ARMâs Scalable Vector Extensions (SVE) for the ARMv8-A builds on the 64-bit ARMv8-A architecture.
ARM’s Scalable Vector Extensions (SVE) for the ARMv8-A architecture (see figure) expands ARM’s scope to supercomputing, but it will also have a significant impact on high-performance embedded computing (HPEC) systems. It has been half-a-dozen years since Intel released its SSEx (Streaming SIMD Extensions). In the meantime, vendors with chips based on the Power architecture let support for AltiVec SIMD (single instruction multiple data) instructions flounder. This, along with other changes, allowed Intel’s Xeon to gain the high ground in HPEC.
AltiVec has made a resurgence, but the Power is no longer the platform of choice for high-end embedded systems where it was once dominant, with the Xeon taking the lead. ARM’s rise in general has included adoption in the HPEC as well as the military and avionic embedded systems. ARMv8-A SVE will help improve its market share, but it will take many years for this change to make a dent in Intel’s dominance. Simply getting SVE in to the queue of production chips will take years and those environments require significant investments in time, money, and certifications. Fujitsu plans on using ARMv8-A SVE in silicon that will be used in the RIKEN Post-K supercomputer project, which is scheduled for deployment in 2020.
ARM has included its NEON SIMD support in the ARMv8-A architecture, but this is akin to Intel’s SSEx (Streaming SIMD Extensions). While useful, these are not in the same category as SVE, which is designed to handle 128- to 2,048-bit data. Intel’s AVX initially handled 256-bit data and was designed to handle 512- and 1,024-bit registers. AVX-512 is supported by the latest Intel Skylake Xeon and Xeon Phi processors. The scope of the ARM implementations will depend upon the vendors, since ARM does not create its own chips.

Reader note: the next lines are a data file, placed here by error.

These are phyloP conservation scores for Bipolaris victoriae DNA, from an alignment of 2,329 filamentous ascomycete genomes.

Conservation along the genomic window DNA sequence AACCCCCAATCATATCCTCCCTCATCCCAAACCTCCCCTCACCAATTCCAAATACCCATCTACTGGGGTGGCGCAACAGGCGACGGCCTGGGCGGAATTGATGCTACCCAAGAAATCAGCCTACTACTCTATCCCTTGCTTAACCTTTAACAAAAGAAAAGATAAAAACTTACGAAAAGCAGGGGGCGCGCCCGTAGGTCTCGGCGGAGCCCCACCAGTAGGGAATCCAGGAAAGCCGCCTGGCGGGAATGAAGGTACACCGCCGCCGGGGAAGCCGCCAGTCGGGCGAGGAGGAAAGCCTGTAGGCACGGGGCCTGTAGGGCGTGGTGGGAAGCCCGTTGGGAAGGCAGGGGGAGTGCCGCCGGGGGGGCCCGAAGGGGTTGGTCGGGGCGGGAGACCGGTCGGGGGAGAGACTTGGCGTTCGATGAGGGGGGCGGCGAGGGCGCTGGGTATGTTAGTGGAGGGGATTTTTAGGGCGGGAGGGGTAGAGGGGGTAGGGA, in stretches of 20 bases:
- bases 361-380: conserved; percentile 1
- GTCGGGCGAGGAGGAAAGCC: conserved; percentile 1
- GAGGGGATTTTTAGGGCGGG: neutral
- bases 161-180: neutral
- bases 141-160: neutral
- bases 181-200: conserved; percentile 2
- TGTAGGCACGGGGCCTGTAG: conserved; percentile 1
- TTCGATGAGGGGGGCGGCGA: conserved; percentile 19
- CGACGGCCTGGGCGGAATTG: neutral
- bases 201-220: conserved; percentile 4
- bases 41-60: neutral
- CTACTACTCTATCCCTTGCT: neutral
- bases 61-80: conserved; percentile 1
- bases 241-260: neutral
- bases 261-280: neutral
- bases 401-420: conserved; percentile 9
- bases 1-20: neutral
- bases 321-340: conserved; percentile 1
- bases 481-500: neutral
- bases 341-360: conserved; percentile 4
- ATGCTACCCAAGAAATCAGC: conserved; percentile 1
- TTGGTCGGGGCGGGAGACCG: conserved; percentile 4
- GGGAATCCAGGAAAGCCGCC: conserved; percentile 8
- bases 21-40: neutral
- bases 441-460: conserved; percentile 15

SVE supports a vector-length agnostic (VLA) programming model. The instructions adjust to handle the length of a vector versus fixed length vectors, avoiding the need to rewrite code if future changes occur in the size of vectors within an application.
SVE supports a range of optimizations, such as gather-load and scatter-store that help with vectorization of non-linear data structures—a common occurrence in high-performance computing (HPC). The per-lane predication support allows vectorization of nested control code containing side effects. It also addresses avoidance of loop heads and tails. The predicate-driven loop control and management helps reduce vectorization overhead compared to scalar code.
The new technology also supports vector partitioning and software managed speculation. This allows vectorization of uncounted loops that have data-dependent exits when entire vector does not have processed. There are extended integer and floating-point horizontal reductions so vectorization can be applied to more types of reducible loop-carried dependencies. Finally, scalarized intra-vector sub-loops allows vectorization of loops containing complex loop-carried dependencies.
ARM’s SVE targets only the 64-bit instruction set (A64). A64 uses fixed 32-bit instructions. SVE uses 25% of the remaining A64 instructions. Three sixteens remain for future A64 enhancements.
SVE will have a major impact on exascale computing in application areas such as pharmaceutical research, quantum physics, and fluid dynamics, as well as addressing areas like weather and geological simulation and analysis. It will also be used for applications such as machine vision and learning.